The screen itself is a lot better, offering deep blacks and good colors on a 23" panel at a full HD resolution An ambient light sensor can adjust the brightness automatically, and the 'eco' mode switches it off during periods of inactivity. Perhaps the most fun feature is the tree in the OSD, which 'grows' the more you use the power-saving features.

But what of the 3D features? The monitor comes with Samsung's own active shutter glasses, which are fairly light and comfortable (so far as any active shutter glasses can be), but their proprietary 3D is prone to ghosting and not as impressive as other active shutter technologies (though better than other passive ones). Full resolution 3D requires you to use fairly high-end graphics cards, and specifically an AMD one. Although you can use a NVidia card with it, the lack of DisplayPort support from their cards means that you'll probably have to run at a 60Hz refresh rate instead of 120Hz, leading to a poor 3D image.

Ultimately, it's a better 2D monitor than 3D monitor. The pictures it produces are great, but its temperamental design and poor compatibility make it a bad choice.


Asus VG278H

Description: Asus VG278H


Price: $831.824

Size: 27"

Response time: 2ms


If you're a gamer who's serious about the latest gaming technology, you need look no further than this: the Asus VG278H.

With NVidia's 3D Vision 2, LightBoost technology, and a 120Hz TN+ panel with 2ms response times, this is a monitor designed to give all that gaming can offer. The native resolution is full HD (1920x1080), which means you should get a near perfect picture for high-def movies and TV, but its 27" dimensions are slightly too small to be taken seriously for home cinema setups. Make no mistake: this is for gaming first and foremost.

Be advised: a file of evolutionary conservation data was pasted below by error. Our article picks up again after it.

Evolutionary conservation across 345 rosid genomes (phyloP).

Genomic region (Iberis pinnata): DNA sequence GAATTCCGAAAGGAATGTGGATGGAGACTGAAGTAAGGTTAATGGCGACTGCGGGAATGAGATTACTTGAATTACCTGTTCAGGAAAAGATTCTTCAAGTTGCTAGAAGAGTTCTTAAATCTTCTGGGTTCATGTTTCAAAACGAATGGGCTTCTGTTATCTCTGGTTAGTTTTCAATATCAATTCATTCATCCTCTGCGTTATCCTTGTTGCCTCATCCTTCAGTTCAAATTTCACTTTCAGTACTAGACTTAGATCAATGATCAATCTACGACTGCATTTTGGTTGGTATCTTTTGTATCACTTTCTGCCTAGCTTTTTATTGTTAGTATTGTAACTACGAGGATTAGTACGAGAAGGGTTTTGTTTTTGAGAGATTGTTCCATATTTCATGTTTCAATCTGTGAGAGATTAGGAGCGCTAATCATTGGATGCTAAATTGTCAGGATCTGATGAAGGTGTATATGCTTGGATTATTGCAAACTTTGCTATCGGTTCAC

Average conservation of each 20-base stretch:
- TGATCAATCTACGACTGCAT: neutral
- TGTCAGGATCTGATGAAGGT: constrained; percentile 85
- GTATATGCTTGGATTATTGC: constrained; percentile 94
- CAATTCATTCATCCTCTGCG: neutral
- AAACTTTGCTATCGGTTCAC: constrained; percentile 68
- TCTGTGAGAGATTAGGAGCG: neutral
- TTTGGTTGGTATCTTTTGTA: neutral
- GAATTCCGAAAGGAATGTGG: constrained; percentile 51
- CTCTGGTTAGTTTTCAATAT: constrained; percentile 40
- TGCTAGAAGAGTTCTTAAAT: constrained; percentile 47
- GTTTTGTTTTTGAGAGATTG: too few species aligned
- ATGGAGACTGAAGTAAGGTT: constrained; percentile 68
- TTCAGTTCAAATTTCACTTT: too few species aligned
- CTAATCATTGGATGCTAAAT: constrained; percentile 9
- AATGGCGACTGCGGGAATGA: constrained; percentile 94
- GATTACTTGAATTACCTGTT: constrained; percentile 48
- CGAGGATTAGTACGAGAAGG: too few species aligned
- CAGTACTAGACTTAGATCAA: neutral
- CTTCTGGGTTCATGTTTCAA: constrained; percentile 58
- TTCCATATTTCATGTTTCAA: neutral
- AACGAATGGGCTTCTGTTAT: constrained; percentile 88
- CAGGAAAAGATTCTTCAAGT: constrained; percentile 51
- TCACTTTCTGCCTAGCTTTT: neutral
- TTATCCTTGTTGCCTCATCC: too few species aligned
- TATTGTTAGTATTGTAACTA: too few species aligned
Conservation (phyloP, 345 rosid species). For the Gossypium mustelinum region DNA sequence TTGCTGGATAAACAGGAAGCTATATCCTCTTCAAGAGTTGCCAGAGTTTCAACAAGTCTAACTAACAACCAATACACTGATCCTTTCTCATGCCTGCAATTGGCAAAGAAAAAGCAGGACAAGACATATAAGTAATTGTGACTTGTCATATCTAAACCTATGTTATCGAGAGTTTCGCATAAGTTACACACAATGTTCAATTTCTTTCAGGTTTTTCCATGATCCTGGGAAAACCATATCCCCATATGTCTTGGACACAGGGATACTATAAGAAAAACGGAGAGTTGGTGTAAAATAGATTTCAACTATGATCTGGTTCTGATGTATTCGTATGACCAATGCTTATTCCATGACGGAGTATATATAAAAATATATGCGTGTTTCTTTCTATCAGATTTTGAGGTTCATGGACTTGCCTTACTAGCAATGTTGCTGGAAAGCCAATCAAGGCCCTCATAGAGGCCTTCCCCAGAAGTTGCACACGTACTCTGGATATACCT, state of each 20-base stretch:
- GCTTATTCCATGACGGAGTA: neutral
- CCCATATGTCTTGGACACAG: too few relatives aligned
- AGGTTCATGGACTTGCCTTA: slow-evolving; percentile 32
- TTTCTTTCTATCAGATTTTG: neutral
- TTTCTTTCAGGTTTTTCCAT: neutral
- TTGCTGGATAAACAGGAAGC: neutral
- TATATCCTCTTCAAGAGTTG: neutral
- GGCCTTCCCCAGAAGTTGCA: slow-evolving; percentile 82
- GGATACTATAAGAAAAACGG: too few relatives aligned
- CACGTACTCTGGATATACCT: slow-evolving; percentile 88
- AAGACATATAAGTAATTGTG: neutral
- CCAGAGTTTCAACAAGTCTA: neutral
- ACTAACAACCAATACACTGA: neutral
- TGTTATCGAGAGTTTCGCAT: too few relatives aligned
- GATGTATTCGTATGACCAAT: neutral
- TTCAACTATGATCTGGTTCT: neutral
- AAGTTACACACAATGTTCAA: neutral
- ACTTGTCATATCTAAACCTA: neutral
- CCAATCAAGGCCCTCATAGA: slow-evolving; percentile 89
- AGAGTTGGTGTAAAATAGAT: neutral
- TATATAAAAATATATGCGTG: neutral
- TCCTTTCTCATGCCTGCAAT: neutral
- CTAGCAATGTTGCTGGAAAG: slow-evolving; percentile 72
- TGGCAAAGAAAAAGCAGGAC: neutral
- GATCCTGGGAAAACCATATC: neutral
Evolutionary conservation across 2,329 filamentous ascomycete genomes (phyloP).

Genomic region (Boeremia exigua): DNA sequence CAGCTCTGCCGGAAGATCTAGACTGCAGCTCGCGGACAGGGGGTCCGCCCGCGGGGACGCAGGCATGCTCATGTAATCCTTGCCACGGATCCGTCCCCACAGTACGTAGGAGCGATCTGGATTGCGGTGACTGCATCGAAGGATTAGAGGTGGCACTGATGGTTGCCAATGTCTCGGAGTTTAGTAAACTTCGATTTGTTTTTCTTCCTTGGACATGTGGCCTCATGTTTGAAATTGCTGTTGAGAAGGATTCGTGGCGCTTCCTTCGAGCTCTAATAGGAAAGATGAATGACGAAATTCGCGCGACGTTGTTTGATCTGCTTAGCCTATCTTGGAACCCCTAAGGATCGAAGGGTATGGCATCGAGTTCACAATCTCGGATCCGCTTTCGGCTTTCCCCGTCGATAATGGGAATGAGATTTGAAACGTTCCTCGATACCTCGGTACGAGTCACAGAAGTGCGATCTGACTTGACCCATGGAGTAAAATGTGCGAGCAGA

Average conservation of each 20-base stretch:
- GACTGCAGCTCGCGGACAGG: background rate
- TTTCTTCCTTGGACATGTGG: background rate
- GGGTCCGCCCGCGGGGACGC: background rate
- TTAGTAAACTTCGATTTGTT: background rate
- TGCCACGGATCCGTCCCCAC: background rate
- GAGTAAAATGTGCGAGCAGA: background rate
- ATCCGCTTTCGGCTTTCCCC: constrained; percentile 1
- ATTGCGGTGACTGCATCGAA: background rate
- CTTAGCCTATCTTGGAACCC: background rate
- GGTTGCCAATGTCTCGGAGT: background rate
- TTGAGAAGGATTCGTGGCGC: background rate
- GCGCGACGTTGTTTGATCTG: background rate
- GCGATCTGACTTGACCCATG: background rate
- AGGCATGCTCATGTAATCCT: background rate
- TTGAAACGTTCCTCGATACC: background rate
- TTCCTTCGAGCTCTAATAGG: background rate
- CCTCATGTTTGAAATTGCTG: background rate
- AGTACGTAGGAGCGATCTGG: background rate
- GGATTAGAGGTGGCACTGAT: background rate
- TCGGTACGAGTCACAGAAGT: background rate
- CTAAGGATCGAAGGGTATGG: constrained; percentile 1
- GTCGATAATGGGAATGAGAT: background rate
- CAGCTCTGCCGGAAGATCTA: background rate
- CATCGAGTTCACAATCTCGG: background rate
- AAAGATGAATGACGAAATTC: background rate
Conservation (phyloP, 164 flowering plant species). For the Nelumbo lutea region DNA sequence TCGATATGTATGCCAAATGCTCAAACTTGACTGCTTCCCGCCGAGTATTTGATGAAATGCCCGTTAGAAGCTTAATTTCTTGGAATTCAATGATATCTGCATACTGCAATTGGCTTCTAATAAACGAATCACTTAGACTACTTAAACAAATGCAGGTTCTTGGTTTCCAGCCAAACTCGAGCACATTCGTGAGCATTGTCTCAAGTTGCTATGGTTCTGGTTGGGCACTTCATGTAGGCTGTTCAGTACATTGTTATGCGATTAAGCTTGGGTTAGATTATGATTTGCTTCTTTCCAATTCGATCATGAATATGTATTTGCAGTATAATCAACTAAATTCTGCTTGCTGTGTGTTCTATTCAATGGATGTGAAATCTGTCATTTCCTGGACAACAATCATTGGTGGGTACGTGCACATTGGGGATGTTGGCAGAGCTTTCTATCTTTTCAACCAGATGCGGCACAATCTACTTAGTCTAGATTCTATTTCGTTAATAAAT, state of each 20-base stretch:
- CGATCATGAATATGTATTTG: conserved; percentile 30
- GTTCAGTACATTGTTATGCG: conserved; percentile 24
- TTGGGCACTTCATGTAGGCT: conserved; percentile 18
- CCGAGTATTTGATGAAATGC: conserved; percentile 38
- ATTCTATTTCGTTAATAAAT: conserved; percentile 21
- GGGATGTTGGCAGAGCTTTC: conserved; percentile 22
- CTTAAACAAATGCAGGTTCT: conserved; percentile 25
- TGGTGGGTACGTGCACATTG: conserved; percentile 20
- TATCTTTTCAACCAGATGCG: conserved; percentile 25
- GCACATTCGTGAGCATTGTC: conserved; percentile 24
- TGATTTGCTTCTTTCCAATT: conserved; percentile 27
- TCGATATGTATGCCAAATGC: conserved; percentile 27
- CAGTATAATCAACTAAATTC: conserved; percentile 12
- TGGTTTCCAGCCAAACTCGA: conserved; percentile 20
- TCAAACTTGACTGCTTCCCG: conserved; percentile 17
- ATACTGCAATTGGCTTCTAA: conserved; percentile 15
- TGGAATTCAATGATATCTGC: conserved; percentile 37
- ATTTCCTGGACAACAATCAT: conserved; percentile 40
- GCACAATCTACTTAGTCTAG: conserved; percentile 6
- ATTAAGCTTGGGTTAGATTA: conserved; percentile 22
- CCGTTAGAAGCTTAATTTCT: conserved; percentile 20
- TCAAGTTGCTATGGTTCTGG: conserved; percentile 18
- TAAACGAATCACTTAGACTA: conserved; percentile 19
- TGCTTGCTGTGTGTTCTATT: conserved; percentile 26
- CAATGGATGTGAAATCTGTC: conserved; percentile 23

The stand is adjustable in a variety of ways, which helps mitigate its slightly narrow viewing angles (an attribute TN+ panels also have), because you can easily tilt and adjust until it's just right. Extras are weak in some areas but strong in others - it has no USB hub, and the speakers aren't much cop, not least because they're rear-facing. Gamers would doubtlessly prefer being blasted in the face.

A single pair of active shutter glasses is included, so be warned that you'll have to buy extra pairs if more than one person wants to use the 3D. One touch worth mentioning is that the 3D emitter on the top of the monitor is also adjustable, which means you can match the 3D reception to your position without having to move the entire screen.

Connectivity includes a single HDMI input, dual-link DVI and VGA inputs, as well as audio-in and headphone-out jacks. At this price, you might expect multiple HDMI ports, or component/composite inputs, but as previously noted, this isn't a screen that worries too much about being attractive to TV and movie viewers. Helpfully, it does come with all the necessary cables for the dual-DVI, VGA and audio inputs, so at least you know you're covered for PC use out of the box.

If you're concerned about the cost, we should point out that unless you're deeply into 3D gaming, it's hard to recommend spending this much on any monitor, let alone this particular one. It's impressive, but if the lack of certain features or its high price makes you hesitate, it's definitely not for you.